The hugely popular messaging service provides an unlikely lifeline for migrant women working as live-in maids and nannies.
When Behati left Ethiopia for Lebanon, her contract said she was going to work eight hours a day cleaning the home of a nice family. She was to be paid $250 a month. Instead, a Lebanese woman and her daughter paid her nearly half as much to work twice as long in multiple homes. If she complained, she was beaten.
Behati’s story is not unique. The Lebanese government says there are currently over 200,000 domestic workers registered in the country, although the real number is likely much higher since many work irregularly. Most come from Ethiopia, the Philippines, and Bangladesh. They are underpaid and often abused by their employers. But after decades of mistreatment, migrant women are finding a new way to connect with their peers and reclaim their dignity: messaging apps.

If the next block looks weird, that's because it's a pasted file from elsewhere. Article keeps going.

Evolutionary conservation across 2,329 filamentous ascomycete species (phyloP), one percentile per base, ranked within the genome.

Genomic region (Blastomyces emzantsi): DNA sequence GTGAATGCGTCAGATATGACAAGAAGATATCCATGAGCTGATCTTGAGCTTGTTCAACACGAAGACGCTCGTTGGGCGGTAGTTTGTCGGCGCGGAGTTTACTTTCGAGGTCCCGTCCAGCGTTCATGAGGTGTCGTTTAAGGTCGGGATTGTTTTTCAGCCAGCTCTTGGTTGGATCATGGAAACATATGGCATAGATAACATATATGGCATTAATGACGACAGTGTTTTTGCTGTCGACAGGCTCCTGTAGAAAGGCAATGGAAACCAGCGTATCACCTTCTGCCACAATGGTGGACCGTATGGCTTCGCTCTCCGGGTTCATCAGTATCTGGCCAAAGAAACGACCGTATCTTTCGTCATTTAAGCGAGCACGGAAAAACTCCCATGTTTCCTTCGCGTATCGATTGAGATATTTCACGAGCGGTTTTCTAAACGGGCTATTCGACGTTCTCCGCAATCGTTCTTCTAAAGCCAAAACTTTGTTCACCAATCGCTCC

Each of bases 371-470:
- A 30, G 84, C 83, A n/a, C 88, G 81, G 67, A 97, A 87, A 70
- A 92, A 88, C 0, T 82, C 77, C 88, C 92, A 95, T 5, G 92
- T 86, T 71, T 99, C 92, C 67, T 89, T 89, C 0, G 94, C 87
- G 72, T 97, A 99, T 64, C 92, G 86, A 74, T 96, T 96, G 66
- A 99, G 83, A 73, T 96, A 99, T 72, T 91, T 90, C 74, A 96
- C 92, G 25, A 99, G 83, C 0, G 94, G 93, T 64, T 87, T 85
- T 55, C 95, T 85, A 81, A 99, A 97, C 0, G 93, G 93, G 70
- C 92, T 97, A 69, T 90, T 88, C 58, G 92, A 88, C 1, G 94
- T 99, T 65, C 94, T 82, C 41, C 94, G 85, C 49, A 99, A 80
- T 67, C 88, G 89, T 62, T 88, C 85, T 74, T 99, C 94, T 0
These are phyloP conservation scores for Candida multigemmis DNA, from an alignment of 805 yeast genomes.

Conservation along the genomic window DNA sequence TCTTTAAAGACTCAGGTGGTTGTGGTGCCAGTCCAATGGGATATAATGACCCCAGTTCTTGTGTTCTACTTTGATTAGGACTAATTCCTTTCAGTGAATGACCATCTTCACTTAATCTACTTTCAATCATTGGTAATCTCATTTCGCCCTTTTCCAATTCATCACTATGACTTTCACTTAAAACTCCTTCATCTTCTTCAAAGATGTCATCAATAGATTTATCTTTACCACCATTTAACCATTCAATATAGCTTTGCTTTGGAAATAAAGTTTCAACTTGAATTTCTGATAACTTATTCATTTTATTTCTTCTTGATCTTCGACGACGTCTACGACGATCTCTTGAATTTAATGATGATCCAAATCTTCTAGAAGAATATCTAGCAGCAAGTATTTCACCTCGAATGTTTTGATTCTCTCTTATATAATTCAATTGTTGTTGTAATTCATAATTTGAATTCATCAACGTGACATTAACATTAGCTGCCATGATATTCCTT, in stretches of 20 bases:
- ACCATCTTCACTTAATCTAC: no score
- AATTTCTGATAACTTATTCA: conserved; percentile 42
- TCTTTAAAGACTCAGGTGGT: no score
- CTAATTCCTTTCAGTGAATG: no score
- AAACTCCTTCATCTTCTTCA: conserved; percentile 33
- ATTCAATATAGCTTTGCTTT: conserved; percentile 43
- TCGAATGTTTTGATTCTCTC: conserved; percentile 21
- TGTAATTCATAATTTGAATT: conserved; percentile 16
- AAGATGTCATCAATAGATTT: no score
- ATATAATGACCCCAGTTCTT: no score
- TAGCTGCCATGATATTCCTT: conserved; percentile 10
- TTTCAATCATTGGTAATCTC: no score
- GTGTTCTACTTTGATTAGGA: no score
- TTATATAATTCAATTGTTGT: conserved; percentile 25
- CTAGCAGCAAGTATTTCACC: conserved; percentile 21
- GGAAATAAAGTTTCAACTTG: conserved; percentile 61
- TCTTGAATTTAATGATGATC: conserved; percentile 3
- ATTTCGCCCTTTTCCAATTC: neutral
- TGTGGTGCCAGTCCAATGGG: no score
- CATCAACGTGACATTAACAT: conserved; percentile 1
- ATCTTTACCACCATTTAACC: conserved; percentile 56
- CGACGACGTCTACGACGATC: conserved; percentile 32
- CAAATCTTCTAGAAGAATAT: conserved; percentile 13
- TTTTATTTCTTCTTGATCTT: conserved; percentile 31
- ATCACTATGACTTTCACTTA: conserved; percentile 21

Mobile platforms like Whatsapp, Facebook, and Viber have become the go-to source of support for women like Behati. (The names of all domestic workers in the piece have been changed as they fear that their activism will make them a target for deportation by Lebanese law enforcement.) The 26-year-old says she had been sleeping on her employer’s balcony for over a year when she decided to escape. Lack of food and exposure had made her sick so she asked her boss to take her to a hospital. The Lebanese woman refused her plea and instead threatened to deport her. So Behati fled.
Being alone in the streets of Beirut was terrifying, says Behati. “I had never spoken to anyone outside the house so I didn’t know anything,” she recalls, “I didn’t know a community existed.” Some Ethiopian women found her wandering around and helped her get the basics—a room, a phone and WhatsApp. Through the app, she was soon able to access groups full of other migrant women keen to answer all her burning questions.